The project is introduced in the first class of the semester. Groups are formed within the first two weeks. Some class time is set aside for this and also for group members to get to know one another. This serves to alleviate the anxiety of working in a group as discussed by Strauss, U and Young . Guttman students are quite used to working in groups and most of their first-year general education courses require group work. However, Hansen  has noted the problems that can arise with group projects and the author works with the groups both proactively and on an ongoing basis to try and circumvent them. Following guidelines provided by the instructor, groups decide on their topic shortly thereafter.
As topics are introduced in class, their connection to the relevant section of the project is clarified. Some class time is set aside for discussion of the project and to address students’ questions. All written assignments are submitted to a course electronic portfolio. They are graded, with comments and returned (typically, in less than a week) to the groups. They then have a short (2 days) deadline to make corrections and improvements in response to the comments and resubmit the assignment, should they choose to do so.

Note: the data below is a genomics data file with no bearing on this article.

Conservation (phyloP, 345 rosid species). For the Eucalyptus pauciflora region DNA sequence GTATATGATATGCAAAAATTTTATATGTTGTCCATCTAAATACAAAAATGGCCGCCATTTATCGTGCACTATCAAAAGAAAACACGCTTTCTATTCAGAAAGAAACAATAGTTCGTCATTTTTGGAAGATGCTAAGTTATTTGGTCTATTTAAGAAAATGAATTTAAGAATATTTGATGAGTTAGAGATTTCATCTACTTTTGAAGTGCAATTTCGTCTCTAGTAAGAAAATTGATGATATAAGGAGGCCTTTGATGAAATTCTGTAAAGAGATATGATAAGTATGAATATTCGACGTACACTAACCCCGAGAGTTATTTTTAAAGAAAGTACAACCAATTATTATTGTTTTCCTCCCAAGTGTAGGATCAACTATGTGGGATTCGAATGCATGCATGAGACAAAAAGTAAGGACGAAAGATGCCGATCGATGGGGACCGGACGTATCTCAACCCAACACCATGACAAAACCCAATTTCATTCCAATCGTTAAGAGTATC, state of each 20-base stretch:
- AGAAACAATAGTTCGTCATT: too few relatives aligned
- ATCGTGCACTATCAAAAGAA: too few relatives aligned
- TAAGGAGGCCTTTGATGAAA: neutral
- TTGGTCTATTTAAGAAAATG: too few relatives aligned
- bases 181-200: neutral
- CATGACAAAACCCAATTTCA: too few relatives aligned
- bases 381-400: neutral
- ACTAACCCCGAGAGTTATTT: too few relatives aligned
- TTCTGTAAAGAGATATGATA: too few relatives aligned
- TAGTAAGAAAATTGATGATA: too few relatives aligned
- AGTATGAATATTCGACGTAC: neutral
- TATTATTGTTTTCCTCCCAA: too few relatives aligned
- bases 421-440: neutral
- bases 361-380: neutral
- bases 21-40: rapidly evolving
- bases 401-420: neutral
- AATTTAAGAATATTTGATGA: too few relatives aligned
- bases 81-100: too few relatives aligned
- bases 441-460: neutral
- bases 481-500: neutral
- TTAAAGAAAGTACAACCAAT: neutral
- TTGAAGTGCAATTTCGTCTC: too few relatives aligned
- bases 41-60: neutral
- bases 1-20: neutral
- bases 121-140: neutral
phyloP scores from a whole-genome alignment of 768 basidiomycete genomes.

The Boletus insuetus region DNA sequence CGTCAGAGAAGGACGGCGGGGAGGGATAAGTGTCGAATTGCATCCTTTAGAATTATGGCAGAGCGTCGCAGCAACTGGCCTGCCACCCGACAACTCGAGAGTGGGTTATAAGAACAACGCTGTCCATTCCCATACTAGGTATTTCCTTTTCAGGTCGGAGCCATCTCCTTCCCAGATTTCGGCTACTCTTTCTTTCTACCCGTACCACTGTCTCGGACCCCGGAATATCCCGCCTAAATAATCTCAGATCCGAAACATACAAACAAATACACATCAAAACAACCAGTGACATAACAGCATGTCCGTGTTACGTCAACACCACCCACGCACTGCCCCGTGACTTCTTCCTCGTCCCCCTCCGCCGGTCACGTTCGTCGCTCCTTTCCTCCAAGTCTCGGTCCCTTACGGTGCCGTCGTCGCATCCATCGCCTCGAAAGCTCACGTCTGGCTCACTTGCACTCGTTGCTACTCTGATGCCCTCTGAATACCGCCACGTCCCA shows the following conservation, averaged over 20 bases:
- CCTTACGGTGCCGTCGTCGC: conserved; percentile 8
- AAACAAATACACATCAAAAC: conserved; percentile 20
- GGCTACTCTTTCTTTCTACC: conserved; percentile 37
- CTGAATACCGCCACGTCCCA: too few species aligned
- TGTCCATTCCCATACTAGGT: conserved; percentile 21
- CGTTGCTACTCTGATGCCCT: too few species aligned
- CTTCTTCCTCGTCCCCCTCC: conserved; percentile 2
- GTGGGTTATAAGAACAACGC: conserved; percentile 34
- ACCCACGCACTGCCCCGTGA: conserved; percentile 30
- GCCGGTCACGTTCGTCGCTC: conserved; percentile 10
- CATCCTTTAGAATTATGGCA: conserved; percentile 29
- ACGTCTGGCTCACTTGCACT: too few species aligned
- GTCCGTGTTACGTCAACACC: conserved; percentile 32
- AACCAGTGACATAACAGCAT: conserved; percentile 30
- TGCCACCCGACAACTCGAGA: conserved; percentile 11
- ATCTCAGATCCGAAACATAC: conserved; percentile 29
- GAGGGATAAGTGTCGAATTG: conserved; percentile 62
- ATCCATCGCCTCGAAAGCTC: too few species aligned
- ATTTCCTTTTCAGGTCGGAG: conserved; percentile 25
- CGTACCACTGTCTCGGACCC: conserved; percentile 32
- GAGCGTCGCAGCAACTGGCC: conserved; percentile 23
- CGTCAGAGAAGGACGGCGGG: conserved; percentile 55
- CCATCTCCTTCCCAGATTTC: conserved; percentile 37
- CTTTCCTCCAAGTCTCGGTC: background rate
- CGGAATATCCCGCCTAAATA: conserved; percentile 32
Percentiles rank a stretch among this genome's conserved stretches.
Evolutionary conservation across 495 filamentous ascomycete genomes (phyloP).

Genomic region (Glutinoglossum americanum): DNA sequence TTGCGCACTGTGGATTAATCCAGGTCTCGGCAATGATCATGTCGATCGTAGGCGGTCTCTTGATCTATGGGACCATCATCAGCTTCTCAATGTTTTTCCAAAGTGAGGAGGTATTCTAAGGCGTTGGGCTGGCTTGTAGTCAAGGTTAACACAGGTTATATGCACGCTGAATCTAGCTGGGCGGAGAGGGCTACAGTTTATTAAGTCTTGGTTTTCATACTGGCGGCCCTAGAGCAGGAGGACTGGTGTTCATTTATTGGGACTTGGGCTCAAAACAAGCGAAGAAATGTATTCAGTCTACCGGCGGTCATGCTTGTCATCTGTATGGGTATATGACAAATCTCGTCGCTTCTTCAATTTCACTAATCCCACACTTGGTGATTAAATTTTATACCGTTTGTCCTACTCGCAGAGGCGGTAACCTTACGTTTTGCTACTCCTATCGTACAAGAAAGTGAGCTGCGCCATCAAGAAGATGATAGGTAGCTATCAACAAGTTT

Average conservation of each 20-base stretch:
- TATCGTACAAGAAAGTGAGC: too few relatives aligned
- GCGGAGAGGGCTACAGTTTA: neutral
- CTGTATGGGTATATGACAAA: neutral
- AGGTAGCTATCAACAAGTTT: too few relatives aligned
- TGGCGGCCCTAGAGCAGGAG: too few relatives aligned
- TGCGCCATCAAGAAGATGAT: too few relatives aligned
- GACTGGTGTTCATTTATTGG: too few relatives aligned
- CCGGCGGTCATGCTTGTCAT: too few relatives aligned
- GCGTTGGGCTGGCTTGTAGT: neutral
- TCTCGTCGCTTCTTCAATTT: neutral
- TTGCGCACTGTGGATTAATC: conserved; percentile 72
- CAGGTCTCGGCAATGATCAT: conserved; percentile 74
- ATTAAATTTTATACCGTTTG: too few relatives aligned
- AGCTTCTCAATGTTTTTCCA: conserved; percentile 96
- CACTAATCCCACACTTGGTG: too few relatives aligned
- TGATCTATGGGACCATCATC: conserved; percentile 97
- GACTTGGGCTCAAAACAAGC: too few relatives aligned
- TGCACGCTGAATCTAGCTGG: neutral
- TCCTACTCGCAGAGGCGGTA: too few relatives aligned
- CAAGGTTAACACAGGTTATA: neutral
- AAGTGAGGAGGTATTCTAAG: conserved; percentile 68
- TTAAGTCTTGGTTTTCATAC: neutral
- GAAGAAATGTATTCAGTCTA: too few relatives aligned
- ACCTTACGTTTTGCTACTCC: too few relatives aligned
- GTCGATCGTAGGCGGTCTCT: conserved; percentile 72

The final written part of the project requires compiling all the previous sections while addressing the comments and questions raised by the instructor. If students have already addressed this in the first iteration, they may not have much work to complete at this point, highlighting to all groups the value of availing themselves of the initial opportunity. Some groups may choose to further improve on their earlier revisions, which helps their overall performance. These papers are also graded and returned to groups within a few days.